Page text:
After your body, your home is the next most personal thing in life. It is a retreat, a sanctuary, a place where you should be able to close the door on the rest of the world and feel secure […] (The Monocle Guide to Better Living, 2013).
There’s a Danish word – HYGGE – that’s untranslatable into any other language, but which beautifully expresses the meaning of this trend. The word is untranslatable because it represents a state of mind: Danish hygge describes a sense of “feeling good” within oneself and with other people in a state of total relaxation and intimacy and a great many pictures, rather than words, sum it up perfectly. Sipping mulled wine in front of an open fire, wrapped in a woollen jumper, reading a book by candlelight, sampling a homemade cake and pouring tea from a Chinese tea set, lying comfortably on a sheepskin rug.
The Scandinavian root of the word (Norwegian, to be precise) means “wellbeing” and undoubtedly constitutes a response to the particular environmental conditions in those countries. This type of feeling/sensation is becoming widely used both to indicate contemporary lifestyles and as an extremely popular aesthetic trend in furnishings and interiors. Other cultures employ similar words: the Anglo-Saxon world would use cosiness, gemütlichkeit in German – to conjure up that feeling of wellbeing that comes from good food, a drink and good company – but only partly manage to render the concept of hygge which, as the translator ToveMaren Stakkestad says, “was not formulated for being translated but for being lived”. Hygge is rather more, therefore, speaking of an existential attitude to being self- indulgent and indulgent towards others, without denying oneself the small pleasures in life but, most of all, it speaks of the place of choice in which all this happens: the home.
Therefore it could be said that the word hygge stands for a way in which we live in our homes, that realm of comfort and receptiveness to which most people aspire, each with their own particular style, without being aware of its precise meaning.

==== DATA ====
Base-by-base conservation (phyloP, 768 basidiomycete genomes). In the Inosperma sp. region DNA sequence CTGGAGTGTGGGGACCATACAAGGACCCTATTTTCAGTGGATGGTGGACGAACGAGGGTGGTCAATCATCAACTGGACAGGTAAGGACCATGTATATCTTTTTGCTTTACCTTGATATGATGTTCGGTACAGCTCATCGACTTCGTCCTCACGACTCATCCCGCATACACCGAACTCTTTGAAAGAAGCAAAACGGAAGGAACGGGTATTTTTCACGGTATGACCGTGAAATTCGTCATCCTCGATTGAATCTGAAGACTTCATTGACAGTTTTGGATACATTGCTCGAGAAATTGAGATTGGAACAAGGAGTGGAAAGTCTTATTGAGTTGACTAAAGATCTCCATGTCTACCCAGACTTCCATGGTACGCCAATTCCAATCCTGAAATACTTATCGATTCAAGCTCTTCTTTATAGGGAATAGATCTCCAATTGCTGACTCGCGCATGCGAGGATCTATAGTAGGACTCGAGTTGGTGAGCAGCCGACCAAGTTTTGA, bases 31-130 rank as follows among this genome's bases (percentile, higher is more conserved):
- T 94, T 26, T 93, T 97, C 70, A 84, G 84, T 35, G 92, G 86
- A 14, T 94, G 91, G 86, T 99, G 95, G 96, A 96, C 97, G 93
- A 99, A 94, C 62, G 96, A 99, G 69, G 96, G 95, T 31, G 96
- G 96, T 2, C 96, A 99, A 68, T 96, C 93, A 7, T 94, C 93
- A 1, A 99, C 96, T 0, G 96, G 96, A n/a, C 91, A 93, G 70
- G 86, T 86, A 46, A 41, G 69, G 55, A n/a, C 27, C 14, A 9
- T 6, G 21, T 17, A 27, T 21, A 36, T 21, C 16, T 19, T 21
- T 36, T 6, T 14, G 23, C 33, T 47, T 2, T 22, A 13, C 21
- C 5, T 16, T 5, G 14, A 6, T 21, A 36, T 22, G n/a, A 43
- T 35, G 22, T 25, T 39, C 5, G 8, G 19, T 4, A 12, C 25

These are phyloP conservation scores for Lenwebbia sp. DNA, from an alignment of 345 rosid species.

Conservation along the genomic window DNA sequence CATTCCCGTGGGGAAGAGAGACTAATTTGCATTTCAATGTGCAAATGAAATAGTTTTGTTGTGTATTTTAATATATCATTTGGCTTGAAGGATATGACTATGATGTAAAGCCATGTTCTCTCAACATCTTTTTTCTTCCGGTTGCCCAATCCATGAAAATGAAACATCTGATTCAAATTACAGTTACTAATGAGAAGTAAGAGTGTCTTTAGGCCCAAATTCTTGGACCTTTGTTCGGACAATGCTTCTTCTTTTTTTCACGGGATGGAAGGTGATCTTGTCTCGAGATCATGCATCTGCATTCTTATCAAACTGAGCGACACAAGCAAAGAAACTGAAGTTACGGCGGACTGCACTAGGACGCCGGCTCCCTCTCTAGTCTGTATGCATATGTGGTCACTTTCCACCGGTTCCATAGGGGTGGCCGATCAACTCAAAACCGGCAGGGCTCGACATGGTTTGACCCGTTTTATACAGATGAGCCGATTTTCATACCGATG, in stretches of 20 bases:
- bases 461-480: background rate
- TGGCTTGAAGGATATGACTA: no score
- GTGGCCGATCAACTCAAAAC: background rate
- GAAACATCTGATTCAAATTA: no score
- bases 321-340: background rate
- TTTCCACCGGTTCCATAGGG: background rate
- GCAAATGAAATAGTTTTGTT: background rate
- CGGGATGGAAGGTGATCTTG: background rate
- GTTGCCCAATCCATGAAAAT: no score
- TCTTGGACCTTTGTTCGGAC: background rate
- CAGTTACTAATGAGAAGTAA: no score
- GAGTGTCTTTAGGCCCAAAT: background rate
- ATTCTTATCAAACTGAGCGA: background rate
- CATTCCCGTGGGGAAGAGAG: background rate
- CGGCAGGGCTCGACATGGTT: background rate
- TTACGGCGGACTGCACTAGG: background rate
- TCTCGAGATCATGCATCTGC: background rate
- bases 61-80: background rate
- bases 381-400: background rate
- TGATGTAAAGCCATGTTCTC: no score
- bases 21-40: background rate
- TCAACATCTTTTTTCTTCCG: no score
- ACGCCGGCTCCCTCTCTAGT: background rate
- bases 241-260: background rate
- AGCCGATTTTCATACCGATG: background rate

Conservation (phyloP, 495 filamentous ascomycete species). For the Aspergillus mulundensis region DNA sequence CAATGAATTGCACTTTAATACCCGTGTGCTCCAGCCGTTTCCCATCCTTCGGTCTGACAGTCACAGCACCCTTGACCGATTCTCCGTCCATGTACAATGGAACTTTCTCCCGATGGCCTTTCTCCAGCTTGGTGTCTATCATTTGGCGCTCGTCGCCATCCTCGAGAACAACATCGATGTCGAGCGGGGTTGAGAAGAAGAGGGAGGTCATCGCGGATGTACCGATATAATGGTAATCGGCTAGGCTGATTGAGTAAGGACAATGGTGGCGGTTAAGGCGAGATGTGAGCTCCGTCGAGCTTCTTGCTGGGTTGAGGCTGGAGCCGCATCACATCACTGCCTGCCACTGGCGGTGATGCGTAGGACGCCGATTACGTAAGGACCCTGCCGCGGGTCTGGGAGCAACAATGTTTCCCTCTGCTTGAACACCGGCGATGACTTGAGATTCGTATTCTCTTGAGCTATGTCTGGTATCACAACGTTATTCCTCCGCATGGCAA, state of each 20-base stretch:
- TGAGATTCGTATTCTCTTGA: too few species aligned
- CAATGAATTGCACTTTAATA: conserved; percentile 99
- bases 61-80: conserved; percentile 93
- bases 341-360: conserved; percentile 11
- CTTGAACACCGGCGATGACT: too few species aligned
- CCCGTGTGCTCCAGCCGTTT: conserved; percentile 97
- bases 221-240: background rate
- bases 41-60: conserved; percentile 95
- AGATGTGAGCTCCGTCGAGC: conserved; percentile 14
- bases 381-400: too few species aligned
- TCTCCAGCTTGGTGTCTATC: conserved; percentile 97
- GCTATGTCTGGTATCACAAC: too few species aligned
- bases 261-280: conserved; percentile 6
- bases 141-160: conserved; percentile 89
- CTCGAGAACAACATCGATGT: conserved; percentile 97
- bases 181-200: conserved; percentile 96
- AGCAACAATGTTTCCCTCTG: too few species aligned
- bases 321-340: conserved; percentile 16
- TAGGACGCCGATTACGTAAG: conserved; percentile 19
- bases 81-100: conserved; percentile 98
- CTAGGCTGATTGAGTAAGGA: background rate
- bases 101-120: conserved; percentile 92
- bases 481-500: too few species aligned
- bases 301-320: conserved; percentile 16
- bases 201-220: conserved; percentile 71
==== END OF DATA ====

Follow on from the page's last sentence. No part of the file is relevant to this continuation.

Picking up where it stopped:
Cosy Home is the trend that tells us just how central the issue of the home is to the lives and imaginations of those who live in them. Home meaning the spiritual place that reflects the way we are, a vibrant and “pulsating” universe in which planning and design serve to ensure ease and well-being and, therefore, constitute a means and not an ultimate end.
Thus Cosy is the lifestyle that promotes the element of authenticity, in which we surround ourselves with objects-affects. All those elements, therefore, that, along with gestures and rituals, enable any house to become “our” house and only partly chime with the dictates of “fashion”. In the words of Tyler Brûlé, editor-in-chief of the magazine Monocle, it should be, in a nutshell, the place “a home you want to live in, where your kids can grow up and dogs run wild.”
Fitty Wun is the California home of a couple with three children, designed to underpin a lifestyle encapsulated by the motto “work hard, play hard” and it achieves this to the full. The entire ground floor of the house, completely renovated by the practice Feldman Architecture, is a single space, the beating heart of the home, laid out like a hub in which cooking, eating, work, entertaining and – why not – playing take place. The large kitchen takes centre stage, serving also as an atrium onto which the upper floors look, with a swing hung from the ceiling, symbolising the relaxed and laid-back spirit of its owners.
The living area, connected seamlessly and transparently with the outside world by full-height French windows, corresponds to more private areas offering comfort and seclusion: the reading room, entirely clad in soothing wood, and an office pod on the top floor for a temporary respite from “chaos”.